Calculation of Local Daylight Time
Local Daylight Time is a new system of civil time designed to upgrade current time systems, eliminating the discontinuities of time zones and seasonal clock changes while retaining the benefits of Daylight Saving with reduced variation in sunrise time. The time is calculated for each unique location and date as explained below.
The basis of Local Daylight Time (LDT) is Coordinated Universal Time (UTC1). The LDT for a given location and date is found using an offset from UTC summed with the actual UTC. All times are in units of hours.
The LDT offset has several terms. First, a constant offset of 0.5 hours is added, half of the Daylight Saving or Summer Time offset used by many systems of Standard Time. This constant reduces the average difference from existing systems. The added half hour shifts the mean sunrise (and sunset) at equinox to be 6:30 instead of 6:00 (neglecting atmospheric refraction). Social preference for a later sunrise time is evident in both the use of Daylight Saving time and the tendency to skew time zones to the west from their original positions.
Next, an offset component based on longitude is included as used in mean solar time. Dividing the longitude in degrees by 15 (°/h) produces an offset in hours that is proportional to the ratio of 24 hours to a full rotation of 360 degrees. A continuous offset is produced, eliminating time zone discontinuities. The longitude offset polarity is positive for locations west of zero degrees, up to a maximum of less than 24 hours. Longitude coordinates are expressed as
A Local Daylight Time offset term reduces seasonal sunrise time variation. However, since the day length at higher latitudes may be zero or 24 hours, an adjustment to this offset component is required. A suitable function can be derived from the equation of the length of the day. Adding the difference between the ideal mean sunrise (6am) and the actual sunrise would cause sunrise to occur at the same time every day. Because sunrise may not occur at all above the polar circles, an adjustment function reduces this offset term at higher latitudes, allowing full correction (adj=1) only at the equator, and reducing sunrise adjustment to zero at high latitudes.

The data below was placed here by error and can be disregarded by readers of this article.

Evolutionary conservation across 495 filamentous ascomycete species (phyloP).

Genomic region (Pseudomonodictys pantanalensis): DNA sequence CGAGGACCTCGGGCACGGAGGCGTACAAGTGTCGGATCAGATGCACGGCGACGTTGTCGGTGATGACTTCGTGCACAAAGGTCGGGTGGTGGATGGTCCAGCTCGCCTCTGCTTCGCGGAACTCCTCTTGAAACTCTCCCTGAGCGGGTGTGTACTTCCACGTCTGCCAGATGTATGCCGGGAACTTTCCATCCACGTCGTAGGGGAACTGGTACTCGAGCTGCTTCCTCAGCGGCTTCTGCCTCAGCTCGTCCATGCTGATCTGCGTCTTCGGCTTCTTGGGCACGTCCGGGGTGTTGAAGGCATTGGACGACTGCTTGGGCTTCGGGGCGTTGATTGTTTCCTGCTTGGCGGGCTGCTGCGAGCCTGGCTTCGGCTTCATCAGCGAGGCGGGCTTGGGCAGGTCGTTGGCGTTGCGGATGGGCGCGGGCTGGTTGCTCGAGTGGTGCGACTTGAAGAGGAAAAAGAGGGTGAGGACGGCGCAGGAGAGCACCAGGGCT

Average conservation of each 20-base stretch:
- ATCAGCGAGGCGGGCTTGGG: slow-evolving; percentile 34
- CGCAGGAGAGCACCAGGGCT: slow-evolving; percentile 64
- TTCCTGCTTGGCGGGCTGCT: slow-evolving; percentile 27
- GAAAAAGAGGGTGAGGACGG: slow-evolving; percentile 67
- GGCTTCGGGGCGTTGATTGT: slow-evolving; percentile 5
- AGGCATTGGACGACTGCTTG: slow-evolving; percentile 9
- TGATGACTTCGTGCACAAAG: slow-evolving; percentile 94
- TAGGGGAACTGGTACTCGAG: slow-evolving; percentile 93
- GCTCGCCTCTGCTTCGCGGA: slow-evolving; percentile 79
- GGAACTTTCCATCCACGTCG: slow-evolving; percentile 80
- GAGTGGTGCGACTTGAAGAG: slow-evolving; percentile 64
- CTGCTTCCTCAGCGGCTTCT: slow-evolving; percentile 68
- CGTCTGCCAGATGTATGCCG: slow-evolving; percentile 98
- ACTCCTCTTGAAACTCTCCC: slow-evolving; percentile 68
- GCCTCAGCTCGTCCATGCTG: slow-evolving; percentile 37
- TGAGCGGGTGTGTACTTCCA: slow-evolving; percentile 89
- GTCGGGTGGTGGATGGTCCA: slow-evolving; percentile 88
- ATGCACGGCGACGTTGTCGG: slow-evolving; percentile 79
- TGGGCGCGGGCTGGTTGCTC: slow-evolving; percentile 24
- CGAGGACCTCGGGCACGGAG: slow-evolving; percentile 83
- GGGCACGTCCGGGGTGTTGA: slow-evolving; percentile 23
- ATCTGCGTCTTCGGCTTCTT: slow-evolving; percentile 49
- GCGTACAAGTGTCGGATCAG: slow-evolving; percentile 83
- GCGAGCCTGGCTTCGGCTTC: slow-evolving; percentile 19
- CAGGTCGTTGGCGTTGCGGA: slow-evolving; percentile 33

If the adjustment becomes negative, the value is kept at zero so that no sunrise time correction is applied.
Finally, to avoid a daily discontinuity due to change in the offset, the sunrise offset is calculated both for the current date and the next day. The difference is then linearly interpolated and spread over the current day so that the offset changes continuously.
The complete equation for Local Daylight Time is this:
It should be noted that including a sunrise term causes the length of each day to vary, as the sunrise time varies seasonally. Sunrise time varies with the date at all latitudes, but the daily change of the LDT Offset is small. The interpolation term varies continuously, so the LDT clock runs slightly fast or slow as needed to achieve the next offset value. This achieves the Daylight Saving effect without the one hour discontinuities.
1UTC includes the use of leap second to correct for the changing rate of the earth's rotation. While leap seconds introduce discontinuities that are contrary to the continuous character of LDT, this flaw is accepted as a necessary compromise given the need for an agreed basis time reference. The infrequent one second shift is imperceptible relative to the daily change of the natural day. The leap second discontinuity may be avoided as done by Google
2PHP and other sunrise functions include a term for atmospheric refraction to account for the difference between the 90 degree hour angle and the hour angle of the apparent sunrise. For simplicity, LDT adopts a constant value of 90.833 degrees for the sunrise zenith. Atmospheric refraction also affects the latitude offset adjustment function, which is based on the ratio of the tangent of latitude to the tangent of the polar circles.
NB Constants - Atmospheric refraction varies with conditions but 50' is widely used for sunrise and is a good approximation. The obliquity of the ecliptic varies over time but this has an effect of less than one offset minute over the next 1,000 years. 6:30 for the target sunrise time is somewhat arbitrary, but fits well with present time systems.